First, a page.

Georgia Legalizes Medical Marijuana Without Employment Protections

By Dale L. Deitchler

With the enactment of “Haleigh’s Hope Act” last week, Georgia became the 26th jurisdiction to decriminalize medical marijuana use.

The Act, which became effectively immediately upon signature by Georgia Gov. Nathan Deal, legalizes such use under Georgia law in connection with nine specified medical conditions, including end-stage cancer, amyotrophic lateral sclerosis (Lou Gehrig’s Disease), seizure disorders, multiple sclerosis, Crohn’s disease, mitochondrial disease, Parkinson’s, and sickle cell disease.

No employment protections

The Act does not establish employment protections for medical marijuana use. In fact, in contrast to legislation in other states such as Arizona, Delaware, Minnesota and New York that limit employer action, Georgia’s law takes a very employer-favorable approach. Specifically, the measure allows employers to prohibit on-duty and off-duty use and to take adverse action on the basis of a positive test result:

Nothing in [the Act] shall require an employer to permit or accommodate the use, consumption, possession, transfer, display, transportation, sale, or growing of marijuana in any form, or to affect the ability of an employer to have a written zero tolerance policy prohibiting the on-duty, and off-duty, use of marijuana, or prohibiting any employee from having a detectable amount of marijuana in such employee’s system while at work.”

Employer takeaways

This does not mean Georgia employers can forego legal obligations to engage in an interactive dialogue with employees who are medical marijuana users under Georgia’s law and where possible reasonably accommodate employees with respect to underlying medical conditions.

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Satisfying that obligation will in part require employers to work with testing vendors as to how positive marijuana results caused by medical marijuana use will be reported by medical review officers, what information beyond the result will be reported if any, and what if any authorizations employers will need to obtain information beyond results.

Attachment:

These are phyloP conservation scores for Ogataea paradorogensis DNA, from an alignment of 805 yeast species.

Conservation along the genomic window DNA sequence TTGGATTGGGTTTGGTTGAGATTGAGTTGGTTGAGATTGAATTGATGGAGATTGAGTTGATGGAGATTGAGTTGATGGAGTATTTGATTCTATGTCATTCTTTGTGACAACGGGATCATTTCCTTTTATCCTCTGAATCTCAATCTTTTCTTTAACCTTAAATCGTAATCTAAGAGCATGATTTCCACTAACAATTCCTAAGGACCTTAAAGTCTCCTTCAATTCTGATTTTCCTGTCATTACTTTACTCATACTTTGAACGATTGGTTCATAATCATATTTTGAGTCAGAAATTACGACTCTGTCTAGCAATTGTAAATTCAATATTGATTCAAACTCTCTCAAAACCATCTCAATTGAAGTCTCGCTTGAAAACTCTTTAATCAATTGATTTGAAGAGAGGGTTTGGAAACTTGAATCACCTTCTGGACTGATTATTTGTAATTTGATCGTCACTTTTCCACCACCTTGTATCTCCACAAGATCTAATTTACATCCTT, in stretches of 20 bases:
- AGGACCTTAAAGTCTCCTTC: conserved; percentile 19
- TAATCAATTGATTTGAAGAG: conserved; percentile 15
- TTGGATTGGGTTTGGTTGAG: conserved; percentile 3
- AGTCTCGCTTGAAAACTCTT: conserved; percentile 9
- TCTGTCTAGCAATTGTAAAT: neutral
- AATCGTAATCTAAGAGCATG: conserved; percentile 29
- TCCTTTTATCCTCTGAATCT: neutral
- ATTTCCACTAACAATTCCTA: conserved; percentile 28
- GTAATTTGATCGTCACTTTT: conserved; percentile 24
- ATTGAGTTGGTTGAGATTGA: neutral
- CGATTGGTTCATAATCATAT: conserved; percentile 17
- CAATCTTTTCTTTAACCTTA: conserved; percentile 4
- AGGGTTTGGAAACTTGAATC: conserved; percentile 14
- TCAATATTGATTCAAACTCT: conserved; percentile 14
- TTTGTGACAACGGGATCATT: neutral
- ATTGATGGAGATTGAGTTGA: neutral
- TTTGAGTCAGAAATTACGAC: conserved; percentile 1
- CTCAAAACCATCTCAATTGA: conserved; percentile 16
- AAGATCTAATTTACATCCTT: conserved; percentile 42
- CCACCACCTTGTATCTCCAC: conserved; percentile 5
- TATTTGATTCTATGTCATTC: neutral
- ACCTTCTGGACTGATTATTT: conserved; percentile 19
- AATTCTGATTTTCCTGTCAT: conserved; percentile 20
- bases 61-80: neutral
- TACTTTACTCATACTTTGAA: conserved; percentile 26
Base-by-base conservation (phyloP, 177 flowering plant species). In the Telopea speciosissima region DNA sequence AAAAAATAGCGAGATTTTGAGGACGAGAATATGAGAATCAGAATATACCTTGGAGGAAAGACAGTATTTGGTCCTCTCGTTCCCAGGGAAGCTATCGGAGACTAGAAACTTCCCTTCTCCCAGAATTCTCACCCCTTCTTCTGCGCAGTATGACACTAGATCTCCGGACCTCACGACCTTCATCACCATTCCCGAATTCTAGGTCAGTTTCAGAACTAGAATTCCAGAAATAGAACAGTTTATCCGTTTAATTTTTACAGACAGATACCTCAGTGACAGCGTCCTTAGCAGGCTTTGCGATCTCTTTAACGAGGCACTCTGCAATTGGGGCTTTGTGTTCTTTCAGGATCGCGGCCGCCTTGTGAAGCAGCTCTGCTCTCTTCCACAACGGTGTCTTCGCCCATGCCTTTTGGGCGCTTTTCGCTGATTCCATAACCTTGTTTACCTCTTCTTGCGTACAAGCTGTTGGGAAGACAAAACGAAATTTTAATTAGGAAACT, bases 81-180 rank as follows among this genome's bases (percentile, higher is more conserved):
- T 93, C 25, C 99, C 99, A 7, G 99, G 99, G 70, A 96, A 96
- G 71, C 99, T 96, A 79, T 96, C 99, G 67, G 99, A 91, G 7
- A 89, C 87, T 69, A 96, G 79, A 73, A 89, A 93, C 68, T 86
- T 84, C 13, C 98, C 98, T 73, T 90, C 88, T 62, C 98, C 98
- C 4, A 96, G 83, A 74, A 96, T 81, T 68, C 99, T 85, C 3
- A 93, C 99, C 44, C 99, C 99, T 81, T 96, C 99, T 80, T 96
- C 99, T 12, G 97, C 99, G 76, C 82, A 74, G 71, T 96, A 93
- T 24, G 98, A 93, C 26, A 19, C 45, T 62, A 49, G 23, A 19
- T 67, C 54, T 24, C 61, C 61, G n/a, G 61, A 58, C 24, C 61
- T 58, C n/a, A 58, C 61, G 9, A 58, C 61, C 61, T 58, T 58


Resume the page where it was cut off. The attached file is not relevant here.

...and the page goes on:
Additionally, Georgia employers should review workplace drug testing policies to ensure inclusion of carefully worded definitions of illegal drugs. Policy review would also be prudent to avoid reference to prescription drug language that could broadly be interpreted as contradicting any zero tolerance substance abuse and testing policy.

This was originally published on Littler Mendelson’s Workplace Privacy Counsel blog. © 2015 Littler Mendelson. All Rights Reserved. Littler®, Employment & Labor Law Solutions Worldwide® and ASAP® are registered trademarks of Littler Mendelson, P.C.

Dale L. Deitchler is a Shareholder in the Minneapolis office of the law firm Littler Mendelson. He represents management in all phases of labor law, labor relations and standards, including labor negotiations, arbitrations, unfair labor practice proceedings before the National Labor Relations Board, and minimum wage and overtime proceedings before the Employment Standards Administration's Wage and Hour Division of the Department of Labor. Renowned for his knowledge on drug and alcohol testing, Dale also has extensive knowledge of both federal and state Department of Transportation policies and regulations. Contact him at

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4 Comments on “Georgia Legalizes Medical Marijuana Without Employment Protections

  1. If the bill legalizes marijuana for medicinal purposes, then the courts could very well rule that the Americans with Disabilities Act necessitates that employers allow it.

    If not based on the ADA (federal law), I’m sure Georgia has their own version of the ADA in state law.

    1. I’m not sure that would fly. Marijuana is not FDA approved to treat any disease, so even if the state legalizes it, you may have a difficult time finding a court that will require an employer to allow it. Furthermore, it is still a violation of federal law to use it.

      Marinol, the TCH derivative from MJ is legal in all 50 states, however.

      The main reason the FDA cannot test marijuana (under current rules) is that there is no way to control the dosage of active ingredients in a cigarette form. That’s why TCH extracted and put in pill form can be legal, but a marijuana cigarette will likely never be FDA approved.

  2. The article doesn’t mention whether the State has legalized Cannabis, or just cannabis products, such as CBD Oil.

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